Monday, October 27, 2008

The Flacks Report [27 Oct. 08]

69th A.D. State Committee Race

The certified N.Y.C. Board of Elections tally for the 69th Assembly District's Democratic State Committee race is: With 5,665 total votes cast, Laurence Hirsch 2,871 to Robert Ginsberg 2,794.

Farrell's Last Term

At the New York County Democratic Executive Committee meeting 25 September 2008, Assemblyman Herman Denny Farrell announced that he was not going to seek re-election as County Leader when his term expires.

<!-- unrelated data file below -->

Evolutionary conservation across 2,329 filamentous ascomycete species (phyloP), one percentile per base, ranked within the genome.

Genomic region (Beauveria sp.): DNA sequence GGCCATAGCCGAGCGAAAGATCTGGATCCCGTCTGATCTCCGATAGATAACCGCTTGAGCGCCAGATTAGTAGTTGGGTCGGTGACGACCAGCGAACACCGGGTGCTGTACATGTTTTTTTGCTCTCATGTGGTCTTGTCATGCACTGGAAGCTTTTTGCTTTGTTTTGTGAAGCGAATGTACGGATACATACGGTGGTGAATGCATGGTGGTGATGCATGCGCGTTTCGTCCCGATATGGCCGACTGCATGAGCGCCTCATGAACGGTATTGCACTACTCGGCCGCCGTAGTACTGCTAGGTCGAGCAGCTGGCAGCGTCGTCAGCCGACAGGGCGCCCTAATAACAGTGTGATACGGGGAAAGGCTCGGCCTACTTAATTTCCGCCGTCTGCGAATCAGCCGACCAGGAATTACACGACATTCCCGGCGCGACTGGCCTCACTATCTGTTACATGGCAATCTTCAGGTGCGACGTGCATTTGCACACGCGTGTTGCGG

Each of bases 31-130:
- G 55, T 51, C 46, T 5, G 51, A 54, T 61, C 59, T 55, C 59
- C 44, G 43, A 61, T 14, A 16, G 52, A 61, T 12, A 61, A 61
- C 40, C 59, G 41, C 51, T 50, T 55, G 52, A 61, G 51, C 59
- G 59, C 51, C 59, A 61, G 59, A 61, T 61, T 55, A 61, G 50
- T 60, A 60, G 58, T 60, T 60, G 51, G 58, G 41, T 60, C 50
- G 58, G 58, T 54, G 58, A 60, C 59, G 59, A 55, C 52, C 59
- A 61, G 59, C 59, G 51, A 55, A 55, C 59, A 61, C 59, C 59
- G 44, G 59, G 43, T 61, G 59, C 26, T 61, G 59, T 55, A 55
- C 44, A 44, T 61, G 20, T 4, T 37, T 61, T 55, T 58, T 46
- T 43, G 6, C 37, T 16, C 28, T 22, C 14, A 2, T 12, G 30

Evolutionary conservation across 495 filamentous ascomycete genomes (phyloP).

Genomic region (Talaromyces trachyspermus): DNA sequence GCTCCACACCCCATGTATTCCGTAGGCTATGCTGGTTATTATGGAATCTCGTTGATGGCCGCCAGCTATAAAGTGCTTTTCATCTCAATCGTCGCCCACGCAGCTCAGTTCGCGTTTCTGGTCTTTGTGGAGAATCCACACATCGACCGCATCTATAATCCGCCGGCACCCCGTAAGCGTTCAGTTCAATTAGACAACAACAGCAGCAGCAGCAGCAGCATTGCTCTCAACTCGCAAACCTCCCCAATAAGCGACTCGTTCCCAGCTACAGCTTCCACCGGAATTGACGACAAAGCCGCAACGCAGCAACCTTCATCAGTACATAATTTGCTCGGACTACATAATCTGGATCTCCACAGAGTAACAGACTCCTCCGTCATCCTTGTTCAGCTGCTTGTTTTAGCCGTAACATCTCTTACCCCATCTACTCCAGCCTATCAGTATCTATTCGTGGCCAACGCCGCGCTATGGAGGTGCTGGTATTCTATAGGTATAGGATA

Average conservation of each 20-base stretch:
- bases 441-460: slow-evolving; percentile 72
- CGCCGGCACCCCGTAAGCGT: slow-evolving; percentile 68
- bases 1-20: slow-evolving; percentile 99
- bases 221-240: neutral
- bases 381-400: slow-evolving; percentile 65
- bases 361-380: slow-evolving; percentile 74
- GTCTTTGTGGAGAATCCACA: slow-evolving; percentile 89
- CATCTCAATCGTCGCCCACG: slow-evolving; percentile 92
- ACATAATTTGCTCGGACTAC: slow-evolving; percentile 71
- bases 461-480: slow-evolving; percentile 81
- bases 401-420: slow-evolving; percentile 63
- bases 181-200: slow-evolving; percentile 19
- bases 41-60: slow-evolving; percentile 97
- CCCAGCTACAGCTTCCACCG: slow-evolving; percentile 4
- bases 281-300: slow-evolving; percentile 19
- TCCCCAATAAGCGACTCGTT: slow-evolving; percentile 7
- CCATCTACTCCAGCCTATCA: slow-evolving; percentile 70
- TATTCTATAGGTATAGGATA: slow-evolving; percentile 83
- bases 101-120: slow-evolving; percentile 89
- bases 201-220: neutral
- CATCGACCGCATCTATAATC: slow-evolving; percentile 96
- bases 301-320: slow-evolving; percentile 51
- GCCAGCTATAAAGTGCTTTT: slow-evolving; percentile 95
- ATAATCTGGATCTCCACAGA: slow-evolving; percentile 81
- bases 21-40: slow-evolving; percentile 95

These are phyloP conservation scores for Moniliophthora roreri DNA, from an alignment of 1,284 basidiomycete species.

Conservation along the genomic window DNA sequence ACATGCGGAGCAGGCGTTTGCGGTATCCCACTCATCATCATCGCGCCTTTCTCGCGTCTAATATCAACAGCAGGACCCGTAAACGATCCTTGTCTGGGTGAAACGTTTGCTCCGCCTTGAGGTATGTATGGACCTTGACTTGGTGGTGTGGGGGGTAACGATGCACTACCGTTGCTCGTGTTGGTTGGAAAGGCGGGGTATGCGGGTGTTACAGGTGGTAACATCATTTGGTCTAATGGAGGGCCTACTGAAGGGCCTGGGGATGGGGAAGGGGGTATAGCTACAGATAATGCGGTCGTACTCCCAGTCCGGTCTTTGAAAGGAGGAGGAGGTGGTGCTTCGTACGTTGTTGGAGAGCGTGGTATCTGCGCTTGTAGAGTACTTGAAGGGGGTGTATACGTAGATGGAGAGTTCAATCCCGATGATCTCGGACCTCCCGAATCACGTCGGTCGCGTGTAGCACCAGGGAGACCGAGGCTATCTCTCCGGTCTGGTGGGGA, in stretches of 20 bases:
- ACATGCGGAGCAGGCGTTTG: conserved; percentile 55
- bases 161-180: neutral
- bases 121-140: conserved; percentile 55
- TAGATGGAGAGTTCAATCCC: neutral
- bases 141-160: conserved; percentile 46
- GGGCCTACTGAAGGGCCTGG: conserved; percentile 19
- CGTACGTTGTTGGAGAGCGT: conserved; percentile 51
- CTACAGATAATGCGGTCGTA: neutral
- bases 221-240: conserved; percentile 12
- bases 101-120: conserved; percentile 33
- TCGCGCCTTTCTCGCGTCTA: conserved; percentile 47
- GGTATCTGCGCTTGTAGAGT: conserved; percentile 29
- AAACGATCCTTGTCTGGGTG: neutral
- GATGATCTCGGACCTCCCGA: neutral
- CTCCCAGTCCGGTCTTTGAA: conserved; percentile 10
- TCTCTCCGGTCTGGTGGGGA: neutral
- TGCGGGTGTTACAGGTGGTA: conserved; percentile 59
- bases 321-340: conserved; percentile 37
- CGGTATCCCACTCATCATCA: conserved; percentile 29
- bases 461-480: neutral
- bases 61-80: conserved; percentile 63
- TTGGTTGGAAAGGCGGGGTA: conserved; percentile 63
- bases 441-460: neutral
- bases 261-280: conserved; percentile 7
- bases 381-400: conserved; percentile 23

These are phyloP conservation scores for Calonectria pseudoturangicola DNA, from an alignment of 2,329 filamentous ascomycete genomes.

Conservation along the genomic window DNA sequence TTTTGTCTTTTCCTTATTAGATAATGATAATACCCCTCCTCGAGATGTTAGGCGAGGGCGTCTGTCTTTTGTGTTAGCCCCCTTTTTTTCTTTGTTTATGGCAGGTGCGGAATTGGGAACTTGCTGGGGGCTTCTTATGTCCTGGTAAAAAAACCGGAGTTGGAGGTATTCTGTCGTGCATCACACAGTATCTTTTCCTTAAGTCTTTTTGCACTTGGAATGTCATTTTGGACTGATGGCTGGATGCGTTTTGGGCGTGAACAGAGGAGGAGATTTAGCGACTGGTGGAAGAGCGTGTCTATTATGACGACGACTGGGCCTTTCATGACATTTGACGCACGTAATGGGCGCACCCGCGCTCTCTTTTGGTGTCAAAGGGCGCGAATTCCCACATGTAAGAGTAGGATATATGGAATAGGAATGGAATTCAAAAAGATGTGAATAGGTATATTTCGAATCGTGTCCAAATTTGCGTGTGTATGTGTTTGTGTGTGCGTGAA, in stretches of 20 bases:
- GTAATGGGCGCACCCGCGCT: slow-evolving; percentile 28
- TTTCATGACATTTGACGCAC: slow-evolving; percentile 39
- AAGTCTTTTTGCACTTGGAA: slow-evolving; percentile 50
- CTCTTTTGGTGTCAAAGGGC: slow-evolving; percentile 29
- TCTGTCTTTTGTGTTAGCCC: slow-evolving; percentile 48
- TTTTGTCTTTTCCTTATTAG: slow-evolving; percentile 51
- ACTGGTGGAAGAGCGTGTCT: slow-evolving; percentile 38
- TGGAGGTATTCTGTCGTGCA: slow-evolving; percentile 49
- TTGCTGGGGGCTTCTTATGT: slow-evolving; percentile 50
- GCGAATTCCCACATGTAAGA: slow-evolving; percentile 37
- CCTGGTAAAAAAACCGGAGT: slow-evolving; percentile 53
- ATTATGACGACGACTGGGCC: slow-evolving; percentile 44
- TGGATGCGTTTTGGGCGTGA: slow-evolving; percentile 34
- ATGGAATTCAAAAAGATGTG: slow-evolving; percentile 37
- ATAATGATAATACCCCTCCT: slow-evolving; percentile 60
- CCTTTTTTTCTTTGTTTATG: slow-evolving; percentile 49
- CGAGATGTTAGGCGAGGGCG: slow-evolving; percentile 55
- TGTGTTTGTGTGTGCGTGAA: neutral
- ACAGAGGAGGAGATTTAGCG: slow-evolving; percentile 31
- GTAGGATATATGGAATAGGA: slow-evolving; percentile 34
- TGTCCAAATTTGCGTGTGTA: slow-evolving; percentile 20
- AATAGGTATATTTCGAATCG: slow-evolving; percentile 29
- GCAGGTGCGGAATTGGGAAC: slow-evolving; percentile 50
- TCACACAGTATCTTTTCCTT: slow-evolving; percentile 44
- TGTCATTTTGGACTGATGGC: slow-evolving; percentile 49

Mayor Appoints Interim Judges

Mayor Bloomberg appointed the following to fill interim vacancies in the N.Y.C. Civil Court. To fill Shirley Werner Kornreich's Manhattan County-wide seat, Kevin B. McGrath, Jr. (assigned to Criminal Court). [The seat Nancy M. Bannon is running for in the General.]
Lenora Gerald (assigned to Criminal Court) to fill Ellen Spodak's seat, who had an interim gubernatorial appointment to Kings Supreme and is now nominated for that seat in the General. Alan M. Beckoff (assigned to Family Court) to fill Jeanette Ruiz's seat (she took Stephen Paynter's place when he was elected to Bronx Supreme). No-one was appointed to fill Paul Feinman's place, the seat Frank Nervo is running for in the General.
Also, Barry Kamins, top Court Street criminal defense attorney, was appointed to the Criminal Court.

Challenges to Judicial Convention Designations at City Board of Elections